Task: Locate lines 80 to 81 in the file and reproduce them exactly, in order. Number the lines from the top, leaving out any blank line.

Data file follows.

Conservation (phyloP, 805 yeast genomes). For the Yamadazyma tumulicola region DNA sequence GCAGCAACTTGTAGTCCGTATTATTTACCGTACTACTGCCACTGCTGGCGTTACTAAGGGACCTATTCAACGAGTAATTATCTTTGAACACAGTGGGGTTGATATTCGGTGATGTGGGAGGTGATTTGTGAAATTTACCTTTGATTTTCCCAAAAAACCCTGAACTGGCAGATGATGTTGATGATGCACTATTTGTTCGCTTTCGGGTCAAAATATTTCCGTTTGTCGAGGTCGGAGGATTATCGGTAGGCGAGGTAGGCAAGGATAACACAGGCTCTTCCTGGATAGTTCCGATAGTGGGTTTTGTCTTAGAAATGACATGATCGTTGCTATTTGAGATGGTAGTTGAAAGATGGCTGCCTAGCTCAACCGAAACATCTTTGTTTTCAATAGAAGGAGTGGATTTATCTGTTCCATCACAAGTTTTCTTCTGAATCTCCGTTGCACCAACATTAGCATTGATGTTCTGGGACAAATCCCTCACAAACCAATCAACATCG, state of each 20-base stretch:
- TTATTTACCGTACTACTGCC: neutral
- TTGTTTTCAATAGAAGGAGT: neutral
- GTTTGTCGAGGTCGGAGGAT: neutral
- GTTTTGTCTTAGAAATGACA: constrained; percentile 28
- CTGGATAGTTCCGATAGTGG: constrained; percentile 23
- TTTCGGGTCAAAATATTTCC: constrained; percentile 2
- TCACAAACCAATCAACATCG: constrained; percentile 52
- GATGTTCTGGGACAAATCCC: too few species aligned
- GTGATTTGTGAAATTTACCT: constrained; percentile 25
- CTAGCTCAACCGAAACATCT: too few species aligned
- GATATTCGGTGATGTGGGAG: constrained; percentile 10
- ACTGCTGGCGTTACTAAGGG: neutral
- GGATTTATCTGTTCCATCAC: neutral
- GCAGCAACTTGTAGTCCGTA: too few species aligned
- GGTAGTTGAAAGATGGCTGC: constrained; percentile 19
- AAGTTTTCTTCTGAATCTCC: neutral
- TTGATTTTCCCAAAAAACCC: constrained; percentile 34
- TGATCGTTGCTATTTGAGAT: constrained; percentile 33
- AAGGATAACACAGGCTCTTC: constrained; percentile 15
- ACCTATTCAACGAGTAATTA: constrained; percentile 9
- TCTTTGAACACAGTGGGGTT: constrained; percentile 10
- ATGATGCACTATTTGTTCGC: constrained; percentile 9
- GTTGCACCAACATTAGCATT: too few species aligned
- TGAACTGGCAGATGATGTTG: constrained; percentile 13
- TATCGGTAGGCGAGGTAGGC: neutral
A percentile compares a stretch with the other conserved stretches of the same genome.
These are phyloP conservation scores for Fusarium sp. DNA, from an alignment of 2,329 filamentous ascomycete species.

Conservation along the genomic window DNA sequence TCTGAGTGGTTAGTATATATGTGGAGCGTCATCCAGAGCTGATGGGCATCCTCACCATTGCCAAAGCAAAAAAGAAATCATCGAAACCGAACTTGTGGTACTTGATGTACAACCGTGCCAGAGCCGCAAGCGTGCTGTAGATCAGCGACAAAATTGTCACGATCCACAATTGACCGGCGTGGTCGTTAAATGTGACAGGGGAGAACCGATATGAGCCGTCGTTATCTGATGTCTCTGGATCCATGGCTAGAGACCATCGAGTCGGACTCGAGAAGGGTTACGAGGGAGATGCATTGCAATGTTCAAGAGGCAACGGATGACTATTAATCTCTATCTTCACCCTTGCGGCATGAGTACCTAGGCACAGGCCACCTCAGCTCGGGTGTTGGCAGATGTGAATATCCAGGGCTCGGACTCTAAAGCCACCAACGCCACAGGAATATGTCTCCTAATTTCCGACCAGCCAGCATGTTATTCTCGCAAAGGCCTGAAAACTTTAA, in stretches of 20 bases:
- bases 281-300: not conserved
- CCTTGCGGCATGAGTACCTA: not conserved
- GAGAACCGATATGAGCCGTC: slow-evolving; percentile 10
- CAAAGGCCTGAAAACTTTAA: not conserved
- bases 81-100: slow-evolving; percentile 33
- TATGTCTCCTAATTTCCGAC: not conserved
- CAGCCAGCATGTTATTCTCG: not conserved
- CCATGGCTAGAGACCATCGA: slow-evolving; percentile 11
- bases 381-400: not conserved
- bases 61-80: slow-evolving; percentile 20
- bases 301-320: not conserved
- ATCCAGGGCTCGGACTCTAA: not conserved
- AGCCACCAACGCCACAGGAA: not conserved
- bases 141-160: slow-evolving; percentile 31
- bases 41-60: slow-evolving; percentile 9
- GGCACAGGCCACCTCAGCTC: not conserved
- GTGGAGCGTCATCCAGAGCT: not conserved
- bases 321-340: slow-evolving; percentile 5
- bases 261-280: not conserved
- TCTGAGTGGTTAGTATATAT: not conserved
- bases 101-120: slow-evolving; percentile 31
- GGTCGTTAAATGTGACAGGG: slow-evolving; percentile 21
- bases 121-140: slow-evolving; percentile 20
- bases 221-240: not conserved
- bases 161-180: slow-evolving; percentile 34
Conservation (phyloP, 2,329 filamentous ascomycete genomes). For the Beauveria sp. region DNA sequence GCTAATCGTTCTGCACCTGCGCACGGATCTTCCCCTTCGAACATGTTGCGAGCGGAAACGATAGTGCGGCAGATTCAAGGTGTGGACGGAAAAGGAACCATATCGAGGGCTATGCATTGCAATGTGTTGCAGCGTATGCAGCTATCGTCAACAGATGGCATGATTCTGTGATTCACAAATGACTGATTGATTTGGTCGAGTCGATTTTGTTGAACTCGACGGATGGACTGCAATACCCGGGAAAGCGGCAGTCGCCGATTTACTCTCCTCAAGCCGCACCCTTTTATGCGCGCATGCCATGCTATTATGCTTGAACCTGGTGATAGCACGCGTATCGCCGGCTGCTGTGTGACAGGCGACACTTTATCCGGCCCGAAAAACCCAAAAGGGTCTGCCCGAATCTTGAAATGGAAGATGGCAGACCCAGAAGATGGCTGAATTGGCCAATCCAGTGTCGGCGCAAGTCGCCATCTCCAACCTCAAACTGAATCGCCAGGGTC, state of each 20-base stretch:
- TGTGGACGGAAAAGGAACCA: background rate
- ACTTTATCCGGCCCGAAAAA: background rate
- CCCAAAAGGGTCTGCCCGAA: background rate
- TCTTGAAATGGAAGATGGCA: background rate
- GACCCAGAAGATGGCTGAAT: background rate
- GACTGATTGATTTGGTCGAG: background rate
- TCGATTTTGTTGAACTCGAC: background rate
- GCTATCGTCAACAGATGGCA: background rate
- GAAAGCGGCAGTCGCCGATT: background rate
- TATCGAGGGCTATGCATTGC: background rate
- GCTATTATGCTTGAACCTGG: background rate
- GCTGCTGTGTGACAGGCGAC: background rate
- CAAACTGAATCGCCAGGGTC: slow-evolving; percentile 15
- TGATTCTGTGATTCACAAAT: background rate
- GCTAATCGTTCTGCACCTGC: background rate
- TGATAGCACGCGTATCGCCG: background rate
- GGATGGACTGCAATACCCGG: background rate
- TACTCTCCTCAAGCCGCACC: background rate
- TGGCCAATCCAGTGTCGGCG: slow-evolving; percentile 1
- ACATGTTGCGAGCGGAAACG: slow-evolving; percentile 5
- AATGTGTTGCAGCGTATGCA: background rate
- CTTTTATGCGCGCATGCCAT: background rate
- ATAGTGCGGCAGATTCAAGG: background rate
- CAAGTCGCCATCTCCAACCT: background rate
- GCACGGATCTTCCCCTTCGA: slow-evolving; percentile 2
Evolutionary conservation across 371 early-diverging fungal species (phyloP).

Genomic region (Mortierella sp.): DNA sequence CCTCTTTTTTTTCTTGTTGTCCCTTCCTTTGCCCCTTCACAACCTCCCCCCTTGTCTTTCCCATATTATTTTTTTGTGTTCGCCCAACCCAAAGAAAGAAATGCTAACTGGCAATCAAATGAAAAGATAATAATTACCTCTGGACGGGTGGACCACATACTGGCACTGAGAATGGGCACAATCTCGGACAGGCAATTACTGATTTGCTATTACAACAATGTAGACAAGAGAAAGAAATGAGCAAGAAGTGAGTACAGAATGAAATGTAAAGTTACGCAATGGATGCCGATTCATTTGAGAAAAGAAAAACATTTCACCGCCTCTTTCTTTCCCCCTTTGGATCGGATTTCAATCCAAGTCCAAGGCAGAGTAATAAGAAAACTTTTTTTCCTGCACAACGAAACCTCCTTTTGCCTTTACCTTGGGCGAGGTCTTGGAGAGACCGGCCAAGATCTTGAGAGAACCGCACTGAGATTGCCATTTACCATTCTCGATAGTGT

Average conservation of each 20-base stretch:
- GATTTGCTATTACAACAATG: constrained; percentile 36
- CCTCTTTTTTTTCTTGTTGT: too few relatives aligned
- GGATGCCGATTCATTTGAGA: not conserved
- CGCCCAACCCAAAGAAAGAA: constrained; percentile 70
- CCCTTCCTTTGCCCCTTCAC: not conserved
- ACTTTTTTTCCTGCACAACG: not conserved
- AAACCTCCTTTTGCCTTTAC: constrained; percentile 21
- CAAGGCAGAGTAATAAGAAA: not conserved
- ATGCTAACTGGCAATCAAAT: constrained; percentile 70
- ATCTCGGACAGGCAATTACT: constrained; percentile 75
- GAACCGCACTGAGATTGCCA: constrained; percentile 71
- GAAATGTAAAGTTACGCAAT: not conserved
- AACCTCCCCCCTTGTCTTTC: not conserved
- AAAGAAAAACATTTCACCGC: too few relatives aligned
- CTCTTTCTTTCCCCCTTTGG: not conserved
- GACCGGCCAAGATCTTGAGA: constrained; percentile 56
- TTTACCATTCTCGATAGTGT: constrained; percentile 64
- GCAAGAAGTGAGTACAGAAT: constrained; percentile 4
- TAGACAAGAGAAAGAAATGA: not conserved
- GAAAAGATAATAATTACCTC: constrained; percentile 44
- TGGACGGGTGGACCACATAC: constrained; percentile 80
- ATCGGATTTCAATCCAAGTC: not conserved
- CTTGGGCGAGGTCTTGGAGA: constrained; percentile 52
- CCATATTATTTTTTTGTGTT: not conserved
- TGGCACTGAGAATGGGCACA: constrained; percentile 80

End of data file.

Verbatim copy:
- GCACGGATCTTCCCCTTCGA: slow-evolving; percentile 2
Evolutionary conservation across 371 early-diverging fungal species (phyloP).